The examination of spinal fluid in cardiovascular diseases was suggested to me by the finding of a positive spinal fluid Wassermann test in a man, aged 54, who had an aortic aneurysm, a bilateral optic neuritis and unequal pupils, and a negative blood Wassermann test. The spinal fluid showed also positive Nonne and Noguchi tests and a high cell count, consisting mainly of lymphocytes. These evidences of meningeal irritation or inflammation, as they undoubtedly are, were first described by Ravaut, and are now accepted without controversy. Yet no attempt has been made heretofore to arrive at an etiologic diagnosis of cardiovascular diseases by resorting to an examination of the spinal fluid in cases in which the blood Wassermann test has been found negative.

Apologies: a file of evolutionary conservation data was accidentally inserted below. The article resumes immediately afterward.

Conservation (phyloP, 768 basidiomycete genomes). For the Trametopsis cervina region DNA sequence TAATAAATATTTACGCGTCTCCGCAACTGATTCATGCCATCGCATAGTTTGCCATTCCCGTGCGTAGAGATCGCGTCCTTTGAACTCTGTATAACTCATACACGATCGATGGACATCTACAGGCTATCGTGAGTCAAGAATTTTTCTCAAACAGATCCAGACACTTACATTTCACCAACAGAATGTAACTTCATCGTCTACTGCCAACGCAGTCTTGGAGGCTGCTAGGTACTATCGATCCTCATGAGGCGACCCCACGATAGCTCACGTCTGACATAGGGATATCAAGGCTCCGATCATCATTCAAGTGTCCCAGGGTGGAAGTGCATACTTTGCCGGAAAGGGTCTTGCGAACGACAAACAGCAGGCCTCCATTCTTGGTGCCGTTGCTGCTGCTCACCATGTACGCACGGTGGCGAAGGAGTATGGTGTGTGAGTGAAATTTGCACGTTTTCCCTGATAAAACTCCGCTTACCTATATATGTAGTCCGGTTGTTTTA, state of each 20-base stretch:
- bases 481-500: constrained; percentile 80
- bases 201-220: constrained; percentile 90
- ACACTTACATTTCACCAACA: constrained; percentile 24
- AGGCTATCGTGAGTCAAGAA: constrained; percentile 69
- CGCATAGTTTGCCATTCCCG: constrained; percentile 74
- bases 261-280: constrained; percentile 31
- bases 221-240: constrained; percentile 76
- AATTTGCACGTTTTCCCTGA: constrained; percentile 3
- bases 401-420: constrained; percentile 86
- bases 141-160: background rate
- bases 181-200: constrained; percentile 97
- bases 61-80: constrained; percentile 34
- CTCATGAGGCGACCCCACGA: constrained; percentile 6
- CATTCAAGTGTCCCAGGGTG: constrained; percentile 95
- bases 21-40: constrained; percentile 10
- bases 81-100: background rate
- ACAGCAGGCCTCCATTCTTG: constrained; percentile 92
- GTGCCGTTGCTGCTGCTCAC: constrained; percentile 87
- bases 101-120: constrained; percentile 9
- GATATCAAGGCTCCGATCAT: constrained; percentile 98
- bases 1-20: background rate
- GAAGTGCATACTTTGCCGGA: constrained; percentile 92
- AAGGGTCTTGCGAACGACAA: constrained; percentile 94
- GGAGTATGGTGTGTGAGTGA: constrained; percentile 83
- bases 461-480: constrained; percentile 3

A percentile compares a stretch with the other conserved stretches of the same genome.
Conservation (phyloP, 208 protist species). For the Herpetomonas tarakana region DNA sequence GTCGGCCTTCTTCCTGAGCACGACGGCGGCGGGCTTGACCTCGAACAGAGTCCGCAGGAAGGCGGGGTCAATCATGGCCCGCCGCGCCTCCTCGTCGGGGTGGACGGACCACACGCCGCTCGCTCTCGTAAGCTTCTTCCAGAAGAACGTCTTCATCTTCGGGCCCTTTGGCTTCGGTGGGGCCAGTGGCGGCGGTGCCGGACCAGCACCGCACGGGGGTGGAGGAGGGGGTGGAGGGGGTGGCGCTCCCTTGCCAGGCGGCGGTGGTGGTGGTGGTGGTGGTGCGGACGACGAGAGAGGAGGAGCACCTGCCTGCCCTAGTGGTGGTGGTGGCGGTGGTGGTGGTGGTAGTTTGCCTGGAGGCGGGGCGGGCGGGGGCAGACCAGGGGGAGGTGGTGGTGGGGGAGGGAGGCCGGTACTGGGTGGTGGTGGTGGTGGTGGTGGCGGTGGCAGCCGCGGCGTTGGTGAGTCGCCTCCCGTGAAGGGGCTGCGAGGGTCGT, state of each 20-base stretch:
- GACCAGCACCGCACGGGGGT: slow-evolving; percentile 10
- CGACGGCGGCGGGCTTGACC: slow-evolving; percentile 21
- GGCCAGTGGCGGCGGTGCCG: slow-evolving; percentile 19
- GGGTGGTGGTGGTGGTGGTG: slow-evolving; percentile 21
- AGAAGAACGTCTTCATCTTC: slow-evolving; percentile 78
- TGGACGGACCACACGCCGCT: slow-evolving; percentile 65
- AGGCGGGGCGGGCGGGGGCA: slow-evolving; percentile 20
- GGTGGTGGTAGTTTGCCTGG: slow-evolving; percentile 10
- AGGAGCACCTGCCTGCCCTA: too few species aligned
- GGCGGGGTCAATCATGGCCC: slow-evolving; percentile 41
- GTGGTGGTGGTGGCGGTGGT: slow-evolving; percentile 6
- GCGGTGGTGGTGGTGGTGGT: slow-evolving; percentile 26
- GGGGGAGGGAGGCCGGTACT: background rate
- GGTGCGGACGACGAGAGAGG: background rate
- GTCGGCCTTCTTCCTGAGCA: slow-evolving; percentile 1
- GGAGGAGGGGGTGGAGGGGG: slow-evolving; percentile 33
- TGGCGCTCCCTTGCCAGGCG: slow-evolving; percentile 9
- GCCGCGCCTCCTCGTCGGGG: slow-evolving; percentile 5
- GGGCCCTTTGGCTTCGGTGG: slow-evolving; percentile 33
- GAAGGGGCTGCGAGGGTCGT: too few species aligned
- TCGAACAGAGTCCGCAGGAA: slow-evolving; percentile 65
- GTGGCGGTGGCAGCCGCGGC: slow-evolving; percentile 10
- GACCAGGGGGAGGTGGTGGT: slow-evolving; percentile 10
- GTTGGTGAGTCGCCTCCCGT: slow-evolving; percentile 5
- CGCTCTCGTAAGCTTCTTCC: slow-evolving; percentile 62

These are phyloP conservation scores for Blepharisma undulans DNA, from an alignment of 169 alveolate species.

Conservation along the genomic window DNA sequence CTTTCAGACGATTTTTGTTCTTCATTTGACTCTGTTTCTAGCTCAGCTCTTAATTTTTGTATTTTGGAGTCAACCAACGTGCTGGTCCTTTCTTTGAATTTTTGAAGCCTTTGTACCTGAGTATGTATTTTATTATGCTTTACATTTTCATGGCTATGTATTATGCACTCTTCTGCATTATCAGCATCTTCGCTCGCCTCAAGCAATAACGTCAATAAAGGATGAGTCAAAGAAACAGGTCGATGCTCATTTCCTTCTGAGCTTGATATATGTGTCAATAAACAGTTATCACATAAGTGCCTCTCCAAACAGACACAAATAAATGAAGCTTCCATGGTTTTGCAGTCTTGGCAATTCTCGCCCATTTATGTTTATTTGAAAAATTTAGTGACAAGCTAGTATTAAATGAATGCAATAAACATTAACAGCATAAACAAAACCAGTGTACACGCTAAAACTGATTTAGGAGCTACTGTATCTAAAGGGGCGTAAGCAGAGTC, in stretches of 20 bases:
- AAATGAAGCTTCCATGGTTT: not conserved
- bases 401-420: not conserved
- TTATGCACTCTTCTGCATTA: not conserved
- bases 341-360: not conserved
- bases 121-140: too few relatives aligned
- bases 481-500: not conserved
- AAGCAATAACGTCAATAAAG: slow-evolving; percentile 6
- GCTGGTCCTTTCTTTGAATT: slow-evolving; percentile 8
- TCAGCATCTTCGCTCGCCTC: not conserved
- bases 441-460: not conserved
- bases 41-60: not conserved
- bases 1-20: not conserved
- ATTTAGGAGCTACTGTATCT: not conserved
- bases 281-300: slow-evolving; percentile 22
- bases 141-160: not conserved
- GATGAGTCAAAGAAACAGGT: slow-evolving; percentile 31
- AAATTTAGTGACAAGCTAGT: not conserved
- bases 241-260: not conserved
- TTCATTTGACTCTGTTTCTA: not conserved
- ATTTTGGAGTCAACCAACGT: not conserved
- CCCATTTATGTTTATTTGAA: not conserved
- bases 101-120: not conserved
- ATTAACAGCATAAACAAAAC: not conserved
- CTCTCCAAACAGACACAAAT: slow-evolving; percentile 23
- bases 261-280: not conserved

As Cabot1 has shown, the etiologic factors in the production of these diseases may be grouped under four headings: (1) nephritis; (2) toxic conditions, such as